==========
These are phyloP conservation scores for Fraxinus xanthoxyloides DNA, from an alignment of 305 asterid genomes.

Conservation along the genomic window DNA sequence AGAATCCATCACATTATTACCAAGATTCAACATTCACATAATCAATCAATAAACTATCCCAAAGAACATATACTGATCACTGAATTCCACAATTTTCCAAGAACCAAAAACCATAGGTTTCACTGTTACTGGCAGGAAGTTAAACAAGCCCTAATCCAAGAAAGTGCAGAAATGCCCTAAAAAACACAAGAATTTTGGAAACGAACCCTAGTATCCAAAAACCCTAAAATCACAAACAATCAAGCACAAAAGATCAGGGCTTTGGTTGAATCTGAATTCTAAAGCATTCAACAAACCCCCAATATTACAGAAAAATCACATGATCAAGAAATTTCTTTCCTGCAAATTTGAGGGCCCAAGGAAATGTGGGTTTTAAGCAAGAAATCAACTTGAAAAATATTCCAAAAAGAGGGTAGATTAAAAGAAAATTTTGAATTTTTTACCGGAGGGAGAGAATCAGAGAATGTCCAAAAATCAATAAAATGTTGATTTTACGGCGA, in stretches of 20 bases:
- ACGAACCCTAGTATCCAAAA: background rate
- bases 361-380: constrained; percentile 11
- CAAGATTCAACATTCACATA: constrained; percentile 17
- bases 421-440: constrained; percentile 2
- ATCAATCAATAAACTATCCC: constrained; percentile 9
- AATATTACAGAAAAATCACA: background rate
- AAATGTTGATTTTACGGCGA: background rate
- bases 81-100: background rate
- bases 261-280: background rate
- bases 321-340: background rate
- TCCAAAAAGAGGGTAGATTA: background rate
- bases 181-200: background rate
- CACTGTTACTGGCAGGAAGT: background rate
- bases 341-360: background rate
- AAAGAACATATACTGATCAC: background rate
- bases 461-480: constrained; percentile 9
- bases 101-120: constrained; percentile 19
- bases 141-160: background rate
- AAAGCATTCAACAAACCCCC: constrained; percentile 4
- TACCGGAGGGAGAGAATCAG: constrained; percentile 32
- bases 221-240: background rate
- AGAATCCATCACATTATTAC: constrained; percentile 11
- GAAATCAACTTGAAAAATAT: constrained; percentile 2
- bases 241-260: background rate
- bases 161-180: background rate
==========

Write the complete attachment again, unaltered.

These are phyloP conservation scores for Fraxinus xanthoxyloides DNA, from an alignment of 305 asterid genomes.

Conservation along the genomic window DNA sequence AGAATCCATCACATTATTACCAAGATTCAACATTCACATAATCAATCAATAAACTATCCCAAAGAACATATACTGATCACTGAATTCCACAATTTTCCAAGAACCAAAAACCATAGGTTTCACTGTTACTGGCAGGAAGTTAAACAAGCCCTAATCCAAGAAAGTGCAGAAATGCCCTAAAAAACACAAGAATTTTGGAAACGAACCCTAGTATCCAAAAACCCTAAAATCACAAACAATCAAGCACAAAAGATCAGGGCTTTGGTTGAATCTGAATTCTAAAGCATTCAACAAACCCCCAATATTACAGAAAAATCACATGATCAAGAAATTTCTTTCCTGCAAATTTGAGGGCCCAAGGAAATGTGGGTTTTAAGCAAGAAATCAACTTGAAAAATATTCCAAAAAGAGGGTAGATTAAAAGAAAATTTTGAATTTTTTACCGGAGGGAGAGAATCAGAGAATGTCCAAAAATCAATAAAATGTTGATTTTACGGCGA, in stretches of 20 bases:
- ACGAACCCTAGTATCCAAAA: background rate
- bases 361-380: constrained; percentile 11
- CAAGATTCAACATTCACATA: constrained; percentile 17
- bases 421-440: constrained; percentile 2
- ATCAATCAATAAACTATCCC: constrained; percentile 9
- AATATTACAGAAAAATCACA: background rate
- AAATGTTGATTTTACGGCGA: background rate
- bases 81-100: background rate
- bases 261-280: background rate
- bases 321-340: background rate
- TCCAAAAAGAGGGTAGATTA: background rate
- bases 181-200: background rate
- CACTGTTACTGGCAGGAAGT: background rate
- bases 341-360: background rate
- AAAGAACATATACTGATCAC: background rate
- bases 461-480: constrained; percentile 9
- bases 101-120: constrained; percentile 19
- bases 141-160: background rate
- AAAGCATTCAACAAACCCCC: constrained; percentile 4
- TACCGGAGGGAGAGAATCAG: constrained; percentile 32
- bases 221-240: background rate
- AGAATCCATCACATTATTAC: constrained; percentile 11
- GAAATCAACTTGAAAAATAT: constrained; percentile 2
- bases 241-260: background rate
- bases 161-180: background rate